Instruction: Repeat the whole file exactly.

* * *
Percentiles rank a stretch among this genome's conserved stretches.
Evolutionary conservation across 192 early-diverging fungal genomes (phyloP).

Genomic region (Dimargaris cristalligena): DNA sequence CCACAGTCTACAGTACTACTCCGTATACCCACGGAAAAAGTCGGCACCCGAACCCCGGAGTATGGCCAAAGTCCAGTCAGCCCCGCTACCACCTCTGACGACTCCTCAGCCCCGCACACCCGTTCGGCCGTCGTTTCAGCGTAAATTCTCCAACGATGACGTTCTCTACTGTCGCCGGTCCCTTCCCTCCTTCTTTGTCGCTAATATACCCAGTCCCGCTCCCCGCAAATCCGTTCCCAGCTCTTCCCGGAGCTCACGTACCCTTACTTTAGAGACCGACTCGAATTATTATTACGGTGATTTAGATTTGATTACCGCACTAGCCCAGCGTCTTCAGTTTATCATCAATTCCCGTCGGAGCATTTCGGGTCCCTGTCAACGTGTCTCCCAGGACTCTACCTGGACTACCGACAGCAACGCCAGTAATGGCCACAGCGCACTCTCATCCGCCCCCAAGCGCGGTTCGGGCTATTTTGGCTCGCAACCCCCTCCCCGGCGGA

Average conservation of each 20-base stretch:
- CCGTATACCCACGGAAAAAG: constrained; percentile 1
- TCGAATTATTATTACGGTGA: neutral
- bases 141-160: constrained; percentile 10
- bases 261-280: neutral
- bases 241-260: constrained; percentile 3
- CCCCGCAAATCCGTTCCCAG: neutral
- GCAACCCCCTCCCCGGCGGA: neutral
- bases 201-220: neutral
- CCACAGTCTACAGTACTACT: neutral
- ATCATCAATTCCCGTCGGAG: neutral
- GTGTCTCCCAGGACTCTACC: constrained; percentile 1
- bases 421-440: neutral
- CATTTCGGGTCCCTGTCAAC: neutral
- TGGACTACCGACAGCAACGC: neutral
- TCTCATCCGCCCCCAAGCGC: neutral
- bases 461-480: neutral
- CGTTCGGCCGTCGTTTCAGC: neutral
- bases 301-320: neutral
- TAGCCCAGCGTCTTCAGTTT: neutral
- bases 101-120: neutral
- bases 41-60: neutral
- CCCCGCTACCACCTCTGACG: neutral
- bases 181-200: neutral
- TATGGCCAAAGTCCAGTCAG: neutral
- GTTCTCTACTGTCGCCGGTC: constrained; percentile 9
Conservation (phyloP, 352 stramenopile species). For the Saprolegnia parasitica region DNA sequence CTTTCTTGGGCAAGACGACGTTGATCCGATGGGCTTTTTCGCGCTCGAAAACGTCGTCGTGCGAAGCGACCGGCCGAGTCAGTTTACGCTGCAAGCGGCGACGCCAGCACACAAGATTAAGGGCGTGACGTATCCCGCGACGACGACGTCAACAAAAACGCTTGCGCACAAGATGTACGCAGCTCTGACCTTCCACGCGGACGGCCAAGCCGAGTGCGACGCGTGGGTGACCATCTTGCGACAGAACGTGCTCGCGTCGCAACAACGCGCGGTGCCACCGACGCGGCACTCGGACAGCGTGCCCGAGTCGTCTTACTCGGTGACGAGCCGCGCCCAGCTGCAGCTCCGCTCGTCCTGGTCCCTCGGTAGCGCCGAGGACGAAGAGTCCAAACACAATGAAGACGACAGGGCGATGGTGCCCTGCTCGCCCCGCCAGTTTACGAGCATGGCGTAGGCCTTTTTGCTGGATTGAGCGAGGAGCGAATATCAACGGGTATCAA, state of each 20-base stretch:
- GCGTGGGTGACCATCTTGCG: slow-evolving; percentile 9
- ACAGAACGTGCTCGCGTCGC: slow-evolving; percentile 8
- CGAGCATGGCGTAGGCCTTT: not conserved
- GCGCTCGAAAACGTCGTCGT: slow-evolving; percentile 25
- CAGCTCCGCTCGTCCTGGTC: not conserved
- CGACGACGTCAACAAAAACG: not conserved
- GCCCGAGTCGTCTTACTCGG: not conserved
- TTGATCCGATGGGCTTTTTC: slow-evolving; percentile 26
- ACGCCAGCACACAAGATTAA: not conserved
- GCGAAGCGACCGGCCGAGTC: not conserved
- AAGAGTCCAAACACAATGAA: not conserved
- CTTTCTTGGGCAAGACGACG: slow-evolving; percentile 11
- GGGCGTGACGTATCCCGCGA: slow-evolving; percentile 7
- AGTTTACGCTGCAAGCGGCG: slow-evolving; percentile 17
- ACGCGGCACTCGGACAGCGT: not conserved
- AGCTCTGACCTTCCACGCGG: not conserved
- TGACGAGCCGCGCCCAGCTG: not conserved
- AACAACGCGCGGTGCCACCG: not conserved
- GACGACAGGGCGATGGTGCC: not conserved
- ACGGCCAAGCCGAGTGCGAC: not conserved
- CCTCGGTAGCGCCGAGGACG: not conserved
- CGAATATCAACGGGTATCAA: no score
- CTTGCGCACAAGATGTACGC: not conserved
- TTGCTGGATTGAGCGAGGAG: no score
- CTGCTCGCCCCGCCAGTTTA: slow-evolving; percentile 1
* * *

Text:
Percentiles rank a stretch among this genome's conserved stretches.
Evolutionary conservation across 192 early-diverging fungal genomes (phyloP).

Genomic region (Dimargaris cristalligena): DNA sequence CCACAGTCTACAGTACTACTCCGTATACCCACGGAAAAAGTCGGCACCCGAACCCCGGAGTATGGCCAAAGTCCAGTCAGCCCCGCTACCACCTCTGACGACTCCTCAGCCCCGCACACCCGTTCGGCCGTCGTTTCAGCGTAAATTCTCCAACGATGACGTTCTCTACTGTCGCCGGTCCCTTCCCTCCTTCTTTGTCGCTAATATACCCAGTCCCGCTCCCCGCAAATCCGTTCCCAGCTCTTCCCGGAGCTCACGTACCCTTACTTTAGAGACCGACTCGAATTATTATTACGGTGATTTAGATTTGATTACCGCACTAGCCCAGCGTCTTCAGTTTATCATCAATTCCCGTCGGAGCATTTCGGGTCCCTGTCAACGTGTCTCCCAGGACTCTACCTGGACTACCGACAGCAACGCCAGTAATGGCCACAGCGCACTCTCATCCGCCCCCAAGCGCGGTTCGGGCTATTTTGGCTCGCAACCCCCTCCCCGGCGGA

Average conservation of each 20-base stretch:
- CCGTATACCCACGGAAAAAG: constrained; percentile 1
- TCGAATTATTATTACGGTGA: neutral
- bases 141-160: constrained; percentile 10
- bases 261-280: neutral
- bases 241-260: constrained; percentile 3
- CCCCGCAAATCCGTTCCCAG: neutral
- GCAACCCCCTCCCCGGCGGA: neutral
- bases 201-220: neutral
- CCACAGTCTACAGTACTACT: neutral
- ATCATCAATTCCCGTCGGAG: neutral
- GTGTCTCCCAGGACTCTACC: constrained; percentile 1
- bases 421-440: neutral
- CATTTCGGGTCCCTGTCAAC: neutral
- TGGACTACCGACAGCAACGC: neutral
- TCTCATCCGCCCCCAAGCGC: neutral
- bases 461-480: neutral
- CGTTCGGCCGTCGTTTCAGC: neutral
- bases 301-320: neutral
- TAGCCCAGCGTCTTCAGTTT: neutral
- bases 101-120: neutral
- bases 41-60: neutral
- CCCCGCTACCACCTCTGACG: neutral
- bases 181-200: neutral
- TATGGCCAAAGTCCAGTCAG: neutral
- GTTCTCTACTGTCGCCGGTC: constrained; percentile 9
Conservation (phyloP, 352 stramenopile species). For the Saprolegnia parasitica region DNA sequence CTTTCTTGGGCAAGACGACGTTGATCCGATGGGCTTTTTCGCGCTCGAAAACGTCGTCGTGCGAAGCGACCGGCCGAGTCAGTTTACGCTGCAAGCGGCGACGCCAGCACACAAGATTAAGGGCGTGACGTATCCCGCGACGACGACGTCAACAAAAACGCTTGCGCACAAGATGTACGCAGCTCTGACCTTCCACGCGGACGGCCAAGCCGAGTGCGACGCGTGGGTGACCATCTTGCGACAGAACGTGCTCGCGTCGCAACAACGCGCGGTGCCACCGACGCGGCACTCGGACAGCGTGCCCGAGTCGTCTTACTCGGTGACGAGCCGCGCCCAGCTGCAGCTCCGCTCGTCCTGGTCCCTCGGTAGCGCCGAGGACGAAGAGTCCAAACACAATGAAGACGACAGGGCGATGGTGCCCTGCTCGCCCCGCCAGTTTACGAGCATGGCGTAGGCCTTTTTGCTGGATTGAGCGAGGAGCGAATATCAACGGGTATCAA, state of each 20-base stretch:
- GCGTGGGTGACCATCTTGCG: slow-evolving; percentile 9
- ACAGAACGTGCTCGCGTCGC: slow-evolving; percentile 8
- CGAGCATGGCGTAGGCCTTT: not conserved
- GCGCTCGAAAACGTCGTCGT: slow-evolving; percentile 25
- CAGCTCCGCTCGTCCTGGTC: not conserved
- CGACGACGTCAACAAAAACG: not conserved
- GCCCGAGTCGTCTTACTCGG: not conserved
- TTGATCCGATGGGCTTTTTC: slow-evolving; percentile 26
- ACGCCAGCACACAAGATTAA: not conserved
- GCGAAGCGACCGGCCGAGTC: not conserved
- AAGAGTCCAAACACAATGAA: not conserved
- CTTTCTTGGGCAAGACGACG: slow-evolving; percentile 11
- GGGCGTGACGTATCCCGCGA: slow-evolving; percentile 7
- AGTTTACGCTGCAAGCGGCG: slow-evolving; percentile 17
- ACGCGGCACTCGGACAGCGT: not conserved
- AGCTCTGACCTTCCACGCGG: not conserved
- TGACGAGCCGCGCCCAGCTG: not conserved
- AACAACGCGCGGTGCCACCG: not conserved
- GACGACAGGGCGATGGTGCC: not conserved
- ACGGCCAAGCCGAGTGCGAC: not conserved
- CCTCGGTAGCGCCGAGGACG: not conserved
- CGAATATCAACGGGTATCAA: no score
- CTTGCGCACAAGATGTACGC: not conserved
- TTGCTGGATTGAGCGAGGAG: no score
- CTGCTCGCCCCGCCAGTTTA: slow-evolving; percentile 1